WebMD CEO Resigns, Sale Talks Terminated
WebMD Health Corp. said Chief Executive Wayne T. Gattinella resigned, and the health-website operator called off a search for a buyer as it braces for weaker financial results this year.
The New York-based company is feeling pressure as drug makers curb spending on marketing amid generic competition for major products. WebMD had a bumpy ride last year, lowering its financial expectations a couple of times as it dealt with customer-related delays and cancellations.
The challenges are continuing into the new year. On Tuesday, the company said 2012 revenue may be 2% to 8% below last year's revenue. Analysts surveyed by Thomson Reuters had expected, on average, a slight increase. The company also expects "significantly lower" net income this year because of higher expenses.
Tuesday afternoon, shares of WedMD were down $9.99, or 27%, to $26.74 on the Nasdaq.
A key issue, the company said, is pharmaceutical companies holding back on spending as they deal with expiring drug patents. WebMD, in addition to its well-known public site, has private portals that enable employers and health plans to provide members with personalized health and benefit information.
WedMD could get some help over the long haul as drug makers bring new branded products to market. The company anticipates approval and launch of new drugs in the second half of 2012. But marketing commitments from those products aren't likely to have a big impact on sales this year, it said.
Amid these pressures, the company said it terminated talks with potential buyers and a process to review a potential sale. WebMD said it has talked to "several potential acquirers" after starting to review strategic alternatives late last year.
A company spokeswoman declined to give a reason for Mr. Gattinella's resignation, saying WebMD had no comment beyond Tuesday's release. The 59-year-old has been the CEO since WebMD went public in 2005, and he previously served as president of WebMD's former parent company. He also stepped down as president and a member of WebMD's board.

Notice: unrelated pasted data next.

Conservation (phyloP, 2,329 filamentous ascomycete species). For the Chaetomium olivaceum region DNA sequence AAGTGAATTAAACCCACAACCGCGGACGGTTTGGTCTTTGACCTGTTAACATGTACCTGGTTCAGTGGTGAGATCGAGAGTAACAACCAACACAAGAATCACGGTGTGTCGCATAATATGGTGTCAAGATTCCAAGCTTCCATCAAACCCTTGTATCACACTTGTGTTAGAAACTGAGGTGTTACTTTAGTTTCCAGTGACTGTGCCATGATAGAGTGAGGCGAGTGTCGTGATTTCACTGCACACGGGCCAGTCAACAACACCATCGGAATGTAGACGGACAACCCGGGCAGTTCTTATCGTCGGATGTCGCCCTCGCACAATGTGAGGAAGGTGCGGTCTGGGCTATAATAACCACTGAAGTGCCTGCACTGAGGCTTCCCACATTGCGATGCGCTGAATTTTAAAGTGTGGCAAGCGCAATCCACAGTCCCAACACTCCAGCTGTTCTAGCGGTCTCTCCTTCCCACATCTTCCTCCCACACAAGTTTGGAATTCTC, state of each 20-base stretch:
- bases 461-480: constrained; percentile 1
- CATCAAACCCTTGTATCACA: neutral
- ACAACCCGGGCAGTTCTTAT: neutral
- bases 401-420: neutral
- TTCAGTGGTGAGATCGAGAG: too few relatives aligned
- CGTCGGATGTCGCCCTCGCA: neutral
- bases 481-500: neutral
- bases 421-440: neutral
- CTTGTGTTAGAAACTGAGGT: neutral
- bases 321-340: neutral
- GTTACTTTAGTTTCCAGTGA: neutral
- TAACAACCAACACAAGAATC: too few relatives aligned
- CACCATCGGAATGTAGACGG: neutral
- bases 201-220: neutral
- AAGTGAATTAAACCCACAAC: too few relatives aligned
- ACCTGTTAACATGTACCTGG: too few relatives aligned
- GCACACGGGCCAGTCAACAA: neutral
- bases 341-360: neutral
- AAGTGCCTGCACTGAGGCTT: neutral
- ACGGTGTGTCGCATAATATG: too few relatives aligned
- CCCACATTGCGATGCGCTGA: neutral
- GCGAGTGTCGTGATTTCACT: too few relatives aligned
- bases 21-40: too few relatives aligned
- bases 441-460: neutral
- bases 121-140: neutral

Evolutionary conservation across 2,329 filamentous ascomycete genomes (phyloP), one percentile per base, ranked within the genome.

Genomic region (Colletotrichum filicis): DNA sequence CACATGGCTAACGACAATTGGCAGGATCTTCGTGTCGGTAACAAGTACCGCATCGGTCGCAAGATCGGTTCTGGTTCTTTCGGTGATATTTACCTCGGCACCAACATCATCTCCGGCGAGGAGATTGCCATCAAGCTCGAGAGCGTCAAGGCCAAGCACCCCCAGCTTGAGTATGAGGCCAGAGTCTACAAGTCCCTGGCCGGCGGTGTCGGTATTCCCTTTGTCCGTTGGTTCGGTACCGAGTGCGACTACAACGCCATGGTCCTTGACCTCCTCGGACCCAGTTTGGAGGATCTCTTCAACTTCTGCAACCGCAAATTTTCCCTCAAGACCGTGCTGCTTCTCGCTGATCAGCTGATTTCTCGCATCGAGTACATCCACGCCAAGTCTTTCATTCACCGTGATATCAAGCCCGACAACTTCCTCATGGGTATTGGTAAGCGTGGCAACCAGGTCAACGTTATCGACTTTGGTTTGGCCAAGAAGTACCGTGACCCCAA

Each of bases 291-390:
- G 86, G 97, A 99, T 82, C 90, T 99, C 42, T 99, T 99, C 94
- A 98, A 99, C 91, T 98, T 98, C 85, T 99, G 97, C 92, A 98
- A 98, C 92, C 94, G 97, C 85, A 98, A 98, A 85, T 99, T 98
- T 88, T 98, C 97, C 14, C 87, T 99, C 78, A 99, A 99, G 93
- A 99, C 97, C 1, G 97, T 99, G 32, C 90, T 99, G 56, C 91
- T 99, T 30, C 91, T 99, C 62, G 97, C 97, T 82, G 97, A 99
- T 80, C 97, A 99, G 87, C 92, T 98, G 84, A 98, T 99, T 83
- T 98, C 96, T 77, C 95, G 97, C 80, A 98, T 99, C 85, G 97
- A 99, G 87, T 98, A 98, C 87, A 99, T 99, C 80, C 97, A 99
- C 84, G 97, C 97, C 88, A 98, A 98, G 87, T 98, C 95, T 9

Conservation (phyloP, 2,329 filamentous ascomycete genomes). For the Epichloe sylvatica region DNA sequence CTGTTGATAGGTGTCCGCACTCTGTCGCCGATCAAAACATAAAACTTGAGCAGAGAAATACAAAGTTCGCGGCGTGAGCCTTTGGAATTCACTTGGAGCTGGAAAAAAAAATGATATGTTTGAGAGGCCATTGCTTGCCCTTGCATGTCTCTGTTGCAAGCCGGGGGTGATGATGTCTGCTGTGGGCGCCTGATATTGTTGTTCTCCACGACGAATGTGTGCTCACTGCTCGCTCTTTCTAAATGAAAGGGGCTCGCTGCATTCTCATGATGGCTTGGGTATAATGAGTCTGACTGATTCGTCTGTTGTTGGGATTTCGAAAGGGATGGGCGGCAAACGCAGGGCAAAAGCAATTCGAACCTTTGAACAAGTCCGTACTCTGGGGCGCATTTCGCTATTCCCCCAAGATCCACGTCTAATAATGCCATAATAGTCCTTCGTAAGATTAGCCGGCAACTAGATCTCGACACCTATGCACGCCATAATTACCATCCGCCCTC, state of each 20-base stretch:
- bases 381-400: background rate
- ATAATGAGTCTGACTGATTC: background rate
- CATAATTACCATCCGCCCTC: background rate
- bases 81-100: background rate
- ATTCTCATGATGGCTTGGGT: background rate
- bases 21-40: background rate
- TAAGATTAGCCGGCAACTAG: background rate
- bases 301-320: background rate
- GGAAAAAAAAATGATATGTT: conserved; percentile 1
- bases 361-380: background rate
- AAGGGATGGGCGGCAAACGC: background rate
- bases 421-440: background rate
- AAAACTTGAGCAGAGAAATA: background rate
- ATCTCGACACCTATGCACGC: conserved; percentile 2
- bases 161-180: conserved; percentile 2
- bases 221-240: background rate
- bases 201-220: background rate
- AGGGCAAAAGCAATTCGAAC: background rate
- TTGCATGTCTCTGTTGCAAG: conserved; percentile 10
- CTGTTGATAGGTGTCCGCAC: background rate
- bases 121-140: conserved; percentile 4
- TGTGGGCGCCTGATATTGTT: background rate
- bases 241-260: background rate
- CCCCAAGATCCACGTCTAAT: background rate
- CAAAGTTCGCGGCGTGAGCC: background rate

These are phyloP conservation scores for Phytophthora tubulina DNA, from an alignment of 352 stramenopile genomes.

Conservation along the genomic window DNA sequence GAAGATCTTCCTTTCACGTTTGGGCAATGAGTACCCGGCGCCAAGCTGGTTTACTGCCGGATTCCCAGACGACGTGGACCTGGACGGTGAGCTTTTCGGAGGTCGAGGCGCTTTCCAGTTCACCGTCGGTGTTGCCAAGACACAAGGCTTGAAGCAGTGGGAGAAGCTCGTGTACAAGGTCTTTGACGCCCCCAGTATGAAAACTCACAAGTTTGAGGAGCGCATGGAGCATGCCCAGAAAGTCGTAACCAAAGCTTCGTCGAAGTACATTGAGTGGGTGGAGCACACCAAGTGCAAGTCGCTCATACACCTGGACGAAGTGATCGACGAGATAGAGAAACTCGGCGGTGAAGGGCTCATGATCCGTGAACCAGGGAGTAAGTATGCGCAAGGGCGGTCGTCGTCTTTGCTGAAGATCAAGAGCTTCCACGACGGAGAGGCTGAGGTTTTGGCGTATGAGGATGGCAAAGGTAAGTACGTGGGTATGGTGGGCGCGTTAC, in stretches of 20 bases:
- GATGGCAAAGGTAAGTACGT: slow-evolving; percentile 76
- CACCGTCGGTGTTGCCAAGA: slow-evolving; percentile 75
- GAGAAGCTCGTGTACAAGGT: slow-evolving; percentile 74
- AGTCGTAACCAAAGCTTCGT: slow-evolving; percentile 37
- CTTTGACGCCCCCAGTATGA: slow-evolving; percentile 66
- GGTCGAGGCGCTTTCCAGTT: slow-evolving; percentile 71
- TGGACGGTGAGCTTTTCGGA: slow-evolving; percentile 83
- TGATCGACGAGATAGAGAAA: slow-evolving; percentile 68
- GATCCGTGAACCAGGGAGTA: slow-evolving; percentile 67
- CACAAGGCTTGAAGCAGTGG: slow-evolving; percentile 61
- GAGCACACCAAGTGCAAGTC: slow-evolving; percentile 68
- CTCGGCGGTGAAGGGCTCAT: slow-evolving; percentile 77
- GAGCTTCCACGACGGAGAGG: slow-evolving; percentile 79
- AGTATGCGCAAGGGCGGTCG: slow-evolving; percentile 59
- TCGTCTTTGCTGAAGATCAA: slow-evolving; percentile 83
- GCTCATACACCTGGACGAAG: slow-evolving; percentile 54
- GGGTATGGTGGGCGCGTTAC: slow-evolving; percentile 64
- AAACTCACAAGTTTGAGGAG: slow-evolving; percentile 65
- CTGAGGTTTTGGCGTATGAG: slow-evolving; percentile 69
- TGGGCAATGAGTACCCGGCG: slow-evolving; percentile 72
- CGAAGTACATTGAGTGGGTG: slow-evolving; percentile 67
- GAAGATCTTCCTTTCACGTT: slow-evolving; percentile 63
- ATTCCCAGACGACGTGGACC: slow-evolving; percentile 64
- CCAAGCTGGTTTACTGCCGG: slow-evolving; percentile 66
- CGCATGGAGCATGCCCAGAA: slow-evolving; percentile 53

Anthony Vuolo, who serves as chief operating officer and chief financial officer, will take on the role as interim CEO, while the board conducts a search for a permanent successor, the company said. The 54-year-old will be supported by a newly formed management committee, which will assume some of his operating chief duties.
Meanwhile, WedMD said it will continue investing in areas deemed important for long-term growth, such as new content and new advertiser products and services. It expects costs to rise as much as 5% to 8% for 2012 from last year.
The company, however, is under pressure in the near term. It said that fourth-quarter sales activity for advertising and sponsorship products was less than anticipated, reflecting the challenging environment for certain drug companies "and a more competitive landscape in the consumer products markets."
Cowen and Co. analysts said the competitive pressures look like a new issue.
"While we believe WebMD remains the dominant health information brand online, pharma advertisers always have the option to shift advertising to other online properties, such as Google Search, to offline advertising, or to simply reduce advertising expenditures," Cowen said.
WebMD said it expects 2011 revenue and earnings to be between the low end and the midpoint of its guidance range. In November, WebMD projected 2011 revenue between $555 million and $565 million, and income from continuing operations between $60 million and $65 million.
WebMD is scheduled to report fourth-quarter and full-year results on Feb. 23 and plans to provide additional guidance at that time.
Write to Jon Kamp at email@example.com